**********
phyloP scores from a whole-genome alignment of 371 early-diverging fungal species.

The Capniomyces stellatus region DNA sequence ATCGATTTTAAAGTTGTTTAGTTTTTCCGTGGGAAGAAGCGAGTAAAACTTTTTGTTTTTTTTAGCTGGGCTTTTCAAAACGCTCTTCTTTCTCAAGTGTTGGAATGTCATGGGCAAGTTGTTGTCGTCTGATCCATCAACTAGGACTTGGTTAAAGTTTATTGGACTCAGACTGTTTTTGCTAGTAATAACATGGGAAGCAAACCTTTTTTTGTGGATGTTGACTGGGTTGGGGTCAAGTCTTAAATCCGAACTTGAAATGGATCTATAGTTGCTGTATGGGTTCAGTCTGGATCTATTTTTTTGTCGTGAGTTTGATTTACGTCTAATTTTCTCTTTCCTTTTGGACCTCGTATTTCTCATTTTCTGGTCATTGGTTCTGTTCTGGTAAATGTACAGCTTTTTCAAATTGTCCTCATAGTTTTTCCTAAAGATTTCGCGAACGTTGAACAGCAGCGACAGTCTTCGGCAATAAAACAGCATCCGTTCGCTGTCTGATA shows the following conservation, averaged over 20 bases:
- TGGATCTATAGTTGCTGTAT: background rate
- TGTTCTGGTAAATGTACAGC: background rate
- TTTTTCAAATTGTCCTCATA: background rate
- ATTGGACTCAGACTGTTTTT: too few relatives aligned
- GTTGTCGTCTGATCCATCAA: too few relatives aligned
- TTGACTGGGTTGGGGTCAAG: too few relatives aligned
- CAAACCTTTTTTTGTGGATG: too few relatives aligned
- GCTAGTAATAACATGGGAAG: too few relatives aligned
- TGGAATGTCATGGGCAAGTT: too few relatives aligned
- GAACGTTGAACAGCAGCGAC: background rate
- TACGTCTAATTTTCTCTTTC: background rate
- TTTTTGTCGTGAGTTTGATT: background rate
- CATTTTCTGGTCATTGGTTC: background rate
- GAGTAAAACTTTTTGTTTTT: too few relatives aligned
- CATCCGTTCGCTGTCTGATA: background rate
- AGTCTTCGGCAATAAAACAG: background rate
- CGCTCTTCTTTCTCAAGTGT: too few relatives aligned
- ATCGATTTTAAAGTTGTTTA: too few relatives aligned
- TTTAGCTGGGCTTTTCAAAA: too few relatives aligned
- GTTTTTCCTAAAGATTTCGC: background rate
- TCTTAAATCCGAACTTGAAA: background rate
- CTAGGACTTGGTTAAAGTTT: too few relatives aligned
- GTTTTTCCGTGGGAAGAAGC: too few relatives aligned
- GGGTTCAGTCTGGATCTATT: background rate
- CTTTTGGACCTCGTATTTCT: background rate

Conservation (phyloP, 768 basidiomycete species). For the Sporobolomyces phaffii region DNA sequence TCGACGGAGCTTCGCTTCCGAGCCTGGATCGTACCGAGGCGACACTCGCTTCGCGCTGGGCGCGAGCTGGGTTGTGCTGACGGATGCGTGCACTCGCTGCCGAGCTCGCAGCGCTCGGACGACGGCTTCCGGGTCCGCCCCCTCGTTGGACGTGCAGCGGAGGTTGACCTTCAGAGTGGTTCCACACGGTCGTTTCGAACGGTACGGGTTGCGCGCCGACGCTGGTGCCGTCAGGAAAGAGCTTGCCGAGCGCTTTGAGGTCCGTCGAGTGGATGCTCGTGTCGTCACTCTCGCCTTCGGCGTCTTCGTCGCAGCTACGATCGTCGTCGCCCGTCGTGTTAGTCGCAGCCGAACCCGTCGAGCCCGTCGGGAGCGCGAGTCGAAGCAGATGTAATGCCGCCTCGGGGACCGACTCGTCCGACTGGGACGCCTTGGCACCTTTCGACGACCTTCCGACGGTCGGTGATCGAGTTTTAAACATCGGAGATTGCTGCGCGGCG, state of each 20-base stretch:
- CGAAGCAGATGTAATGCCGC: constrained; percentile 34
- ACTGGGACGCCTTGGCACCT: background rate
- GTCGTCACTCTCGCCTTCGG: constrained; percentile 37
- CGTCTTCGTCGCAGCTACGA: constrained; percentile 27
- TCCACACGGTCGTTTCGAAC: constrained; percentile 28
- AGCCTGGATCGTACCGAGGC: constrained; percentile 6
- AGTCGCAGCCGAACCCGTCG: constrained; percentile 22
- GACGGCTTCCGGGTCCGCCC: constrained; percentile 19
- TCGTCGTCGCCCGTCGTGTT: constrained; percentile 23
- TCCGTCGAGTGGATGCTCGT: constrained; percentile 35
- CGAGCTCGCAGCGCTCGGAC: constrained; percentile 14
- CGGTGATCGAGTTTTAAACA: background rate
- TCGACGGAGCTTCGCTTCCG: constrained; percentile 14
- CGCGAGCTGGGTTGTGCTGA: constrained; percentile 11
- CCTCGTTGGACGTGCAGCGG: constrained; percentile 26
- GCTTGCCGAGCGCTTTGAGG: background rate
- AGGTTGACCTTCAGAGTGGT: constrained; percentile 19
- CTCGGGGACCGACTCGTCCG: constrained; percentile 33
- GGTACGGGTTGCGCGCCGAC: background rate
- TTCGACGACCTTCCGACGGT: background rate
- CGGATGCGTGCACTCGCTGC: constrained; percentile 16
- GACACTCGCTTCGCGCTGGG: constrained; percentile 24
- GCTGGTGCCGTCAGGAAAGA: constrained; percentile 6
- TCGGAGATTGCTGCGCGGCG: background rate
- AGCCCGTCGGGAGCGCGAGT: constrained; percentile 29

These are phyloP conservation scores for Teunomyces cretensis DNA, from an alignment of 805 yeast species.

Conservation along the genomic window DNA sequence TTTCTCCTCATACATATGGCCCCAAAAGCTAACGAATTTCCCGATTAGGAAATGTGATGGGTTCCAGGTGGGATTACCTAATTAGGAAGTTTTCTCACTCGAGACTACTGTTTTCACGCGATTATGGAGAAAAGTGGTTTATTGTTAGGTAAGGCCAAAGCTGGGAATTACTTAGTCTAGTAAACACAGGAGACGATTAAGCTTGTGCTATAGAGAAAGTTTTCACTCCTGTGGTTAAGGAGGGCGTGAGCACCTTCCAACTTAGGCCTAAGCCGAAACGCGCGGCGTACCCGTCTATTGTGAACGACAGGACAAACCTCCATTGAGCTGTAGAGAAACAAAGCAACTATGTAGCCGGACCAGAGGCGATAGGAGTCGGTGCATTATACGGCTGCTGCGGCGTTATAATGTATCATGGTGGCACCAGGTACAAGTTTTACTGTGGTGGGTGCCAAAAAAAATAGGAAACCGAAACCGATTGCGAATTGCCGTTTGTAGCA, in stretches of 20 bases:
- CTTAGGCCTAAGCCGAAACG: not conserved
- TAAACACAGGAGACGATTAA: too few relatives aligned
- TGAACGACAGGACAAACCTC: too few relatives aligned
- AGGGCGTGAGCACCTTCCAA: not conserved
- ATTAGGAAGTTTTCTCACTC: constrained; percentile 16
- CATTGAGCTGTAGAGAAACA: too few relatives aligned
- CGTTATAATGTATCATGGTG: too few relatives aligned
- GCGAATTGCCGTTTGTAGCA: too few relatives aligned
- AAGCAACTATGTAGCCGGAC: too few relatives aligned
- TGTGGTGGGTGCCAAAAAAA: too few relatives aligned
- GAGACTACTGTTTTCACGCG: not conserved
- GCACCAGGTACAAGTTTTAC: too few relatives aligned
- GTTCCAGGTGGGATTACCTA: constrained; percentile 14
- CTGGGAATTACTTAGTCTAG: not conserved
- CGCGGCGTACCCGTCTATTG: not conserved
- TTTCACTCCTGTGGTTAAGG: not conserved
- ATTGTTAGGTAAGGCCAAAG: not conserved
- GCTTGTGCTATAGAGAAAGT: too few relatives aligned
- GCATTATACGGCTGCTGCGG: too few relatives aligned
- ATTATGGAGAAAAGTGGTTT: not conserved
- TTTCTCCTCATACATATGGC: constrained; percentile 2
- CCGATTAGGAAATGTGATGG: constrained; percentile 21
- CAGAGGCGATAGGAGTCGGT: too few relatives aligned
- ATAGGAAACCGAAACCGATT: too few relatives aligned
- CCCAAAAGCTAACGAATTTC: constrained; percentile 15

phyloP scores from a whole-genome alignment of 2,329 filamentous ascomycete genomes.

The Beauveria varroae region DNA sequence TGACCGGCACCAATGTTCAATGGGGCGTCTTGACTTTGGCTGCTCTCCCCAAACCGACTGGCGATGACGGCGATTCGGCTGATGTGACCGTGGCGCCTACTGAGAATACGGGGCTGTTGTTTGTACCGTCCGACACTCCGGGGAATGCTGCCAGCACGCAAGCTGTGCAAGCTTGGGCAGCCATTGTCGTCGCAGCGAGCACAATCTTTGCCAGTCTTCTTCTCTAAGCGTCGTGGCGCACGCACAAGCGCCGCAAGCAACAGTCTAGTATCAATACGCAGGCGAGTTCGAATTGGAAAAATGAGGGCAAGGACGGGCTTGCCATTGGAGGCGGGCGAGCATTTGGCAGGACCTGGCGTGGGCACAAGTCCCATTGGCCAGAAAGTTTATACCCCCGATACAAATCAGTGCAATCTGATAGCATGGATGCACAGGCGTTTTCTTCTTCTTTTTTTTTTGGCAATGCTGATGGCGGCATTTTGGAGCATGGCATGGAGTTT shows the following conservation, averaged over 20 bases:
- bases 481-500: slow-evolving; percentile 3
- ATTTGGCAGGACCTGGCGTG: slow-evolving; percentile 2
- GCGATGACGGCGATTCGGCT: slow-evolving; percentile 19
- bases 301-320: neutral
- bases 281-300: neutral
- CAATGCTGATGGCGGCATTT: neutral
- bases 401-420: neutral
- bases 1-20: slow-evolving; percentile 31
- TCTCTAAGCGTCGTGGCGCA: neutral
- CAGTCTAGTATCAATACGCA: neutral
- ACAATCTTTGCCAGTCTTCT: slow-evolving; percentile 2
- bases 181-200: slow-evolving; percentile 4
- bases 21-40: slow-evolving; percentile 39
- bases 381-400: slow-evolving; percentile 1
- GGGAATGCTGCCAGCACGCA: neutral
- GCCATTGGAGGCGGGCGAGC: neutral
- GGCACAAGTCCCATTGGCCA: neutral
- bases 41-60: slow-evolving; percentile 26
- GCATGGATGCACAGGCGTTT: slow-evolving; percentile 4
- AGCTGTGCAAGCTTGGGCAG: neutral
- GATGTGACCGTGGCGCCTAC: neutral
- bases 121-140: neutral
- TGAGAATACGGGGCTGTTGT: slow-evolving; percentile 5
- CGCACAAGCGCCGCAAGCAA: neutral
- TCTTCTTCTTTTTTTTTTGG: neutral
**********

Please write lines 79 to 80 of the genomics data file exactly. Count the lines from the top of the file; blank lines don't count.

- ATAGGAAACCGAAACCGATT: too few relatives aligned
- CCCAAAAGCTAACGAATTTC: constrained; percentile 15